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A lineage Hall in Hạ Lan, a village South of Hue. Image by author

This project looks at the lineage hall[i] (clan ancestral hall) typology in Hue city to examine the connection between architecture and place-making, cultural production, spiritual experiences, collective memories, and identity construction. Among the many cities in Vietnam, Hue still has one of the strongest cultures of clan identity. This architectural typology is unique in the sense that its main function is not merely private (residential), it is also public (place of gathering) and religious (it is ancestor-worshipping). Thus, understanding its architecture is dependent on an understanding of its location within a village in relationship to other structures and, especially, on the collective memories of the clan itself. Studying the ancestral halls could also tell us a large amount about the establishment and development of each village itself. Therefore, I propose that to investigate the typology, it is necessary to not only use quantitative research methods but also qualitative ones such as ethnographic research as well. 

On the one hand. I would want to map all the lineage halls within a couple of sample villages to find their urban-scale pattern. My hypothesis is that there is a geographical pattern underlying the layout of each village with a similar relationship between each clan ancestral hall and other important structures (the communal hall – worshipping the genius loci, the temple(s), and other important elements such as the river, canal, rice fields). Each lineage hall’s architectural language may change over time, but the “chosen site” or the “genius loci” is probably physically preserved or documented. Moreover, as the clan grew over time, so do the branches and their migratory movement. Thus, I am interested in looking at related villages (brother village, many have an upper and lower brother, whose locations are topographically related) with a history starting before the Nguyen Dynasty (during the great migration from the North, which infers that there might be ‘brother’ village in Northern Vietnam), seeing whether they worship the same/ similar figures, whether they have customs in common, and which direction they grow (North-South, East-West).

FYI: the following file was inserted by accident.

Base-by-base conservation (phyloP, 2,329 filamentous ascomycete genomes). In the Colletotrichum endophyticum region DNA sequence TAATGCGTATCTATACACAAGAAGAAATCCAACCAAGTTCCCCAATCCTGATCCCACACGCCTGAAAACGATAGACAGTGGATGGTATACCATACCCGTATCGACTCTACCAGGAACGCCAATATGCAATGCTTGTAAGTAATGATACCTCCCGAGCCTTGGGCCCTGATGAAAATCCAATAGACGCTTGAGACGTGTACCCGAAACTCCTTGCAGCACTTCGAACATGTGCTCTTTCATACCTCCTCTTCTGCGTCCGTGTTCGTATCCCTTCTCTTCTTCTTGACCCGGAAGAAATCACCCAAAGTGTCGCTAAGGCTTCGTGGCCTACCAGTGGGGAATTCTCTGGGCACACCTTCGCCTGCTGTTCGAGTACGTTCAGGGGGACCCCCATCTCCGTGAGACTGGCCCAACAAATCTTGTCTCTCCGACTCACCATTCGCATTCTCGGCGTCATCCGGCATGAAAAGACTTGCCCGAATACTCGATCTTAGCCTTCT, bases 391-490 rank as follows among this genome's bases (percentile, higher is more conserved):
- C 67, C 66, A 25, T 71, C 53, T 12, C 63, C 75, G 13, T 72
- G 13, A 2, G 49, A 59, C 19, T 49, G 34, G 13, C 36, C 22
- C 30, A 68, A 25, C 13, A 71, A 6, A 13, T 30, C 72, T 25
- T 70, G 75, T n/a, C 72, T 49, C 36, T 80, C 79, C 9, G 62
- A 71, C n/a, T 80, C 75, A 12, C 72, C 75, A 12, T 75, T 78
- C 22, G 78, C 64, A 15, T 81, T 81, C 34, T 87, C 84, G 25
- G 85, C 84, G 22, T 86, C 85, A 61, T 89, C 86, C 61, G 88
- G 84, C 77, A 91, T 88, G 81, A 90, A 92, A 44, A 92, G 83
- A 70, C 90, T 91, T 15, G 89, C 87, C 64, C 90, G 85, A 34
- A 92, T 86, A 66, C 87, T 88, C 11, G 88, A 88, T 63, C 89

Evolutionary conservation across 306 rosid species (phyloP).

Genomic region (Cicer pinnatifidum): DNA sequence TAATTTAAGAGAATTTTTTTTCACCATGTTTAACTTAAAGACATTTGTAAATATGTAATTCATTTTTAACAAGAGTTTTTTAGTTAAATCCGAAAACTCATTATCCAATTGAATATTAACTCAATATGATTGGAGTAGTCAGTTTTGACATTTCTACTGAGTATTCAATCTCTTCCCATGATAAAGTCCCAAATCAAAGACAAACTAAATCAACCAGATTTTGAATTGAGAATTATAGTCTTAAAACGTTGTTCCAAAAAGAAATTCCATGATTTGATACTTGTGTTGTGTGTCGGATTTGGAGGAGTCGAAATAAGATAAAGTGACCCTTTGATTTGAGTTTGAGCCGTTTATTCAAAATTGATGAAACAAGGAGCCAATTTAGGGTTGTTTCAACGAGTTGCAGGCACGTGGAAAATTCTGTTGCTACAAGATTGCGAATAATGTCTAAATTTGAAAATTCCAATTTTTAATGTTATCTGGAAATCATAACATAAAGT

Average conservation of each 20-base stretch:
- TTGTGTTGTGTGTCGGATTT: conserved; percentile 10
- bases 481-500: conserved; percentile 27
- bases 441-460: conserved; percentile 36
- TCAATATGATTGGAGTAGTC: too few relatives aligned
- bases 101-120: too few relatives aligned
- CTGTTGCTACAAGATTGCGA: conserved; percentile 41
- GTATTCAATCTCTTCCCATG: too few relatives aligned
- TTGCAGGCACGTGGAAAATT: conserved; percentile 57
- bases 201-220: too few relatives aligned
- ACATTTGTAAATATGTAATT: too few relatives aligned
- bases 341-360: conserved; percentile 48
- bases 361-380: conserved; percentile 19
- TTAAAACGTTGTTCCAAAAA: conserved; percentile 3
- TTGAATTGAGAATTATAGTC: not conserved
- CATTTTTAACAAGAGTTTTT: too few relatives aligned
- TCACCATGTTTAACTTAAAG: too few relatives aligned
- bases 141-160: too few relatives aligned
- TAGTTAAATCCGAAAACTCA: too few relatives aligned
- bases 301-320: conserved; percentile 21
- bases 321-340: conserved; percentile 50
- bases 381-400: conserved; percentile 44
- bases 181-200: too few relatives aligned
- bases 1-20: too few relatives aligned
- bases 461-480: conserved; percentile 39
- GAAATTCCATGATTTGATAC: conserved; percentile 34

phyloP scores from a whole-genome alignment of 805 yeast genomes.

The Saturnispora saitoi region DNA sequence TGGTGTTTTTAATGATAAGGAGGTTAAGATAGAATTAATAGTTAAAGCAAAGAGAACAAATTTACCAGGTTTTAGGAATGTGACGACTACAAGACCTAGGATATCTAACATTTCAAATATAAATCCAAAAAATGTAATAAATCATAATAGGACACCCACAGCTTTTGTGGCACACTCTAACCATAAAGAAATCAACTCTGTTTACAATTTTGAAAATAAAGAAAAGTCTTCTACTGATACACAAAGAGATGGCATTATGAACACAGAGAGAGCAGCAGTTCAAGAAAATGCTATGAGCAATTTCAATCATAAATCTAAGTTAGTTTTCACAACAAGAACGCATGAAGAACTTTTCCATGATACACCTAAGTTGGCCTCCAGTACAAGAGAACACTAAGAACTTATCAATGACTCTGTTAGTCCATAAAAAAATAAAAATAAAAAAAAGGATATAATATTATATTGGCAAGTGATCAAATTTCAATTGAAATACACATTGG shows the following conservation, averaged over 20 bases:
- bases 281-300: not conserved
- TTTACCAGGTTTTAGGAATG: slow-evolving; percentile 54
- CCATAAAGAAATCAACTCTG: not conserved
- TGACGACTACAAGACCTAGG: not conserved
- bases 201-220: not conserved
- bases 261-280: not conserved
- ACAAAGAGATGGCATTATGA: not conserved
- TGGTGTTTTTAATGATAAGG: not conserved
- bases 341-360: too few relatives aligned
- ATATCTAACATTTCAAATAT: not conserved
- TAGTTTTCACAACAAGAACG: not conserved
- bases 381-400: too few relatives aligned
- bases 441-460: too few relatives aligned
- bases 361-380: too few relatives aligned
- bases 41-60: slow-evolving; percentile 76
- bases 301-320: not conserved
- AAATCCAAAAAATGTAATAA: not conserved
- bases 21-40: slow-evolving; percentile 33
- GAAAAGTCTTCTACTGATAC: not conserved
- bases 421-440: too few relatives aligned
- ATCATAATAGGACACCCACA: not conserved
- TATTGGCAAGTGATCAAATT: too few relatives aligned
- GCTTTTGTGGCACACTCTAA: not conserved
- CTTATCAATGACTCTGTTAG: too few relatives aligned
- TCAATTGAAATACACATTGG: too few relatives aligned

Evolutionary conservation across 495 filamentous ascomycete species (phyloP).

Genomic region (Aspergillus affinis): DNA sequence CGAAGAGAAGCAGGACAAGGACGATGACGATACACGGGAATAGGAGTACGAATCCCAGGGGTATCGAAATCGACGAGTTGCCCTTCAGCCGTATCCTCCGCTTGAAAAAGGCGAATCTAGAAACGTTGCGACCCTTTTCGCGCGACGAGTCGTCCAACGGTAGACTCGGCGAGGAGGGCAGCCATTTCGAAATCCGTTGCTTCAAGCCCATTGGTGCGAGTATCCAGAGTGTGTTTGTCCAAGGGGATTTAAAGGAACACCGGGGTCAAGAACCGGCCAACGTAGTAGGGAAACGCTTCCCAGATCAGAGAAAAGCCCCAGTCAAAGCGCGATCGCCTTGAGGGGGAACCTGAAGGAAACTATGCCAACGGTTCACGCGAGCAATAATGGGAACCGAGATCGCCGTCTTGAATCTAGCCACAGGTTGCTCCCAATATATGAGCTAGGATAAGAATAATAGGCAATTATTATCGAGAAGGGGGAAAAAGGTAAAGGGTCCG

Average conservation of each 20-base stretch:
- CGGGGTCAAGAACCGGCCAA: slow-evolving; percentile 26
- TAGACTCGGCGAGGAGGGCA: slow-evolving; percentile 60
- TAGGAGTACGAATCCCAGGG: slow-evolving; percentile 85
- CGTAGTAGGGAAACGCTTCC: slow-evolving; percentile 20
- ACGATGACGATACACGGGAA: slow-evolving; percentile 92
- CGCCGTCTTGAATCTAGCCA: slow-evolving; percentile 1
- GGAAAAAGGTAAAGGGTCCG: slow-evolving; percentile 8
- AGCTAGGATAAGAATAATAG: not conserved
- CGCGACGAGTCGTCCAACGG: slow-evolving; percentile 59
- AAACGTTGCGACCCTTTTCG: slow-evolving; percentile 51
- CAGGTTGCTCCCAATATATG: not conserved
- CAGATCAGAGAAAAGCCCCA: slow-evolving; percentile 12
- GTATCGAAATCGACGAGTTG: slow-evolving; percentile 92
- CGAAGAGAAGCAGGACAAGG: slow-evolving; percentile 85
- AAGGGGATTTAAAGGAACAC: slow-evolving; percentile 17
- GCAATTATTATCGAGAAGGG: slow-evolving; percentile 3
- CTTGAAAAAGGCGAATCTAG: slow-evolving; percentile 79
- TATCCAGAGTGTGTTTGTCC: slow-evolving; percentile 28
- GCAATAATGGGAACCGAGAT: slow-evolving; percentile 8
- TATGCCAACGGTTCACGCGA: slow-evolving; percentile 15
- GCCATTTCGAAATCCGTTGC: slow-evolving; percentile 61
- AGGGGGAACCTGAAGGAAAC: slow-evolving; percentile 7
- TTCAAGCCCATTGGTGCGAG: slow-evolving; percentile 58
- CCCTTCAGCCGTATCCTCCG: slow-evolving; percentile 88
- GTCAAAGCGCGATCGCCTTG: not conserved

Đình làng Bao Vinh (communal hall), Hue City. Image by author

On the other hand, I am interested in looking at the architectural language, spatial organization, and material/ornamental choice of each lineage hall. I suspect that there may be a relationship between the choice of architecture with the clan’s place of origin or a hybrid between the architecture of the clan’s place of origin and place of arrival (i.e. the current village). I am also interested in how the lineage hall evolved over time after renovation or reconstruction. I assume that the architectural language and materials might change but the spatial organization would stay the same or become simplified as worshipping rituals and customs are minimized in modern times.

[i] Lineage hall (clan ancestral hall;  Vietnamese: nhà thờ họ, từ đường, mỗ tộc từ đường): The lineage hall is a traditional place of worship of a clan or its branches through the paternal line, popular in North and Central Vietnam. Each clan, once settled in a new place, would together build a structure to commemorate their ancestors, to remind the next generations of their origin and to establish kinship. The lineage hall’s architecture and size depend on the clan’s financial capacity and the status of the clan’s most prominent members. (Note by author).